|Last school year, we found a new science program and an experienced science teacher, Ms. Hahn, in the San Fernando Valley. We established contact, and since then Ms. Hahn has been visiting our west LA lab location as needed, for pickup and return of basic items such as graduated cylinders, Erlenmeyer flasks, and electronic balances. Hooray for hands-on learning.|
Just to raise awareness about our project, we sent Glen with a 10-liter dewar of liquid nitrogen to several public schools in west Los Angeles.
At Animo Venice charter school, Glen was lucky enough to have shown up exactly at the moment when a liquid nitrogen YouTube video was to be shown to a chemistry class. Using liquid nitrogen from LESS, that demonstration was done live instead, and some more LN2 demos were done for some learning fun.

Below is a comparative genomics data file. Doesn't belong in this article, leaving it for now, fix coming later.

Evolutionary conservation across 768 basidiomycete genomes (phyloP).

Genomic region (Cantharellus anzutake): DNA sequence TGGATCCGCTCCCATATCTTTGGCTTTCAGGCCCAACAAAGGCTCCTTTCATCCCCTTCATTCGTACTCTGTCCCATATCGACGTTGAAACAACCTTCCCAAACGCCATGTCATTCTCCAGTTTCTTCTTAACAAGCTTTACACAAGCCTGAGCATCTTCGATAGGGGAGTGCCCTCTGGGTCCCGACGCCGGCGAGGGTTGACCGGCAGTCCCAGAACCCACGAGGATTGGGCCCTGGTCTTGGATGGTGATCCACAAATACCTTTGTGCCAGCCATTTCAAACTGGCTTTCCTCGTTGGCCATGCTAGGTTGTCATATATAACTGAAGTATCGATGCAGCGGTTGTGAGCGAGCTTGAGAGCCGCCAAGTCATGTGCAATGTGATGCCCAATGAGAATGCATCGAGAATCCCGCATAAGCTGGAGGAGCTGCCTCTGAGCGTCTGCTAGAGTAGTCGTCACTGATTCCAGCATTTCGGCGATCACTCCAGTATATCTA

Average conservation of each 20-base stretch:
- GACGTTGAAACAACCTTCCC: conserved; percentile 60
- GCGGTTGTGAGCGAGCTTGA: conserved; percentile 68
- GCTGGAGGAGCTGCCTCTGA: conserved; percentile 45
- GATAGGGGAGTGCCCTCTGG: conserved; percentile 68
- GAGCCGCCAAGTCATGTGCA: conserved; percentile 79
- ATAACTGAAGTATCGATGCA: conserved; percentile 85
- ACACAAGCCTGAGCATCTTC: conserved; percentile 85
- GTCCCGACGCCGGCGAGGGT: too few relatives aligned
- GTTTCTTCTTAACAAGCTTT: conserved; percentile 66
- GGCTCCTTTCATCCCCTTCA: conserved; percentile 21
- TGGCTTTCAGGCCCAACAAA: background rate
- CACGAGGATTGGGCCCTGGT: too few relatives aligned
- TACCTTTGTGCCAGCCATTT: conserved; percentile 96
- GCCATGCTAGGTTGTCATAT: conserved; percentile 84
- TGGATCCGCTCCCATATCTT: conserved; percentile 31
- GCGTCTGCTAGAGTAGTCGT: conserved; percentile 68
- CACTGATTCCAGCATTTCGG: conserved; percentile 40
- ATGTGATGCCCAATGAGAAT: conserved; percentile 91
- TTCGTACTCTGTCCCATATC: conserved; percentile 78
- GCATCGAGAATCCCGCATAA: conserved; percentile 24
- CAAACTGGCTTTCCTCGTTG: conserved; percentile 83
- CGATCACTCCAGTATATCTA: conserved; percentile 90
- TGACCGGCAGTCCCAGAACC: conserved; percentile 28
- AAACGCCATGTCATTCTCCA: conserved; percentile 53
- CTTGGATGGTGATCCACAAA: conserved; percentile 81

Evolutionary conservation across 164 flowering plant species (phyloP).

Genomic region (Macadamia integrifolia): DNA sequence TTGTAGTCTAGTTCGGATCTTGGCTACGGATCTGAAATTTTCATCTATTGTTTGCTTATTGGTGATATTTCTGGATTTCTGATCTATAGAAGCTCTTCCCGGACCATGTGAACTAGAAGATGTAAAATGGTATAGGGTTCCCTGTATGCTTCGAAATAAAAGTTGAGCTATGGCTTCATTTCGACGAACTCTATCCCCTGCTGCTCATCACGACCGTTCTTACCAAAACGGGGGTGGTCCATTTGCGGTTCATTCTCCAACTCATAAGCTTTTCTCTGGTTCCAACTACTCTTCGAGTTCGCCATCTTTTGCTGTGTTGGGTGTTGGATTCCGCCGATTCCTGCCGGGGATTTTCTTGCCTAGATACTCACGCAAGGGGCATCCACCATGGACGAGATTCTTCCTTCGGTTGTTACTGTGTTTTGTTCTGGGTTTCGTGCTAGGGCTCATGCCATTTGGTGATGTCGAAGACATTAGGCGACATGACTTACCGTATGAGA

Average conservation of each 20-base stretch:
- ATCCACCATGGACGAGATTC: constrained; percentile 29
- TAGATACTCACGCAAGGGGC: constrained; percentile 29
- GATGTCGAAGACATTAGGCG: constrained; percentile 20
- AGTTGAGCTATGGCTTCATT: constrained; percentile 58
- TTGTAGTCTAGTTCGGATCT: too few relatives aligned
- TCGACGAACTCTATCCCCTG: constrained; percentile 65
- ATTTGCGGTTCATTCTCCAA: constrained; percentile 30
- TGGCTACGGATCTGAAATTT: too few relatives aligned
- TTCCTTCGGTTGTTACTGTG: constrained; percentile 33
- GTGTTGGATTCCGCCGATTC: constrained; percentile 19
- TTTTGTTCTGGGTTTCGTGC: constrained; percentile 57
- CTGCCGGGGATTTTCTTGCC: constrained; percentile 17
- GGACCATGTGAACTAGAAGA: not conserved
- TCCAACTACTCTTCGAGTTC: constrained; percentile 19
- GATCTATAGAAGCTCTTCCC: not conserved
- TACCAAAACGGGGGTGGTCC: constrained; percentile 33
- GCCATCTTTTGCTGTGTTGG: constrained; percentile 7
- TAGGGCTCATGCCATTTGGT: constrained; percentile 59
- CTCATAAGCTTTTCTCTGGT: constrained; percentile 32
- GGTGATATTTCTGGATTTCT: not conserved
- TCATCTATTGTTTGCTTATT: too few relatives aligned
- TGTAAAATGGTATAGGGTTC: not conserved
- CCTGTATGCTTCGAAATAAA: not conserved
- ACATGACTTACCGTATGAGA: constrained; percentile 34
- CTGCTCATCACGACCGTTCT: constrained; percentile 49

At Webster Middle School, Glen was lucky enough to run into an Assistant Principal who had used LN2 before, and he guided Glen directly to an eighth-grade science teacher's classroom.
At Magnolia Science Academy 6, Glen visited the office at the moment when the 8th-grade science teacher was having a prep period. Glen poured LN2 for her into polystyrene foam cups; we hope she still had enough for a demo by the time her class started.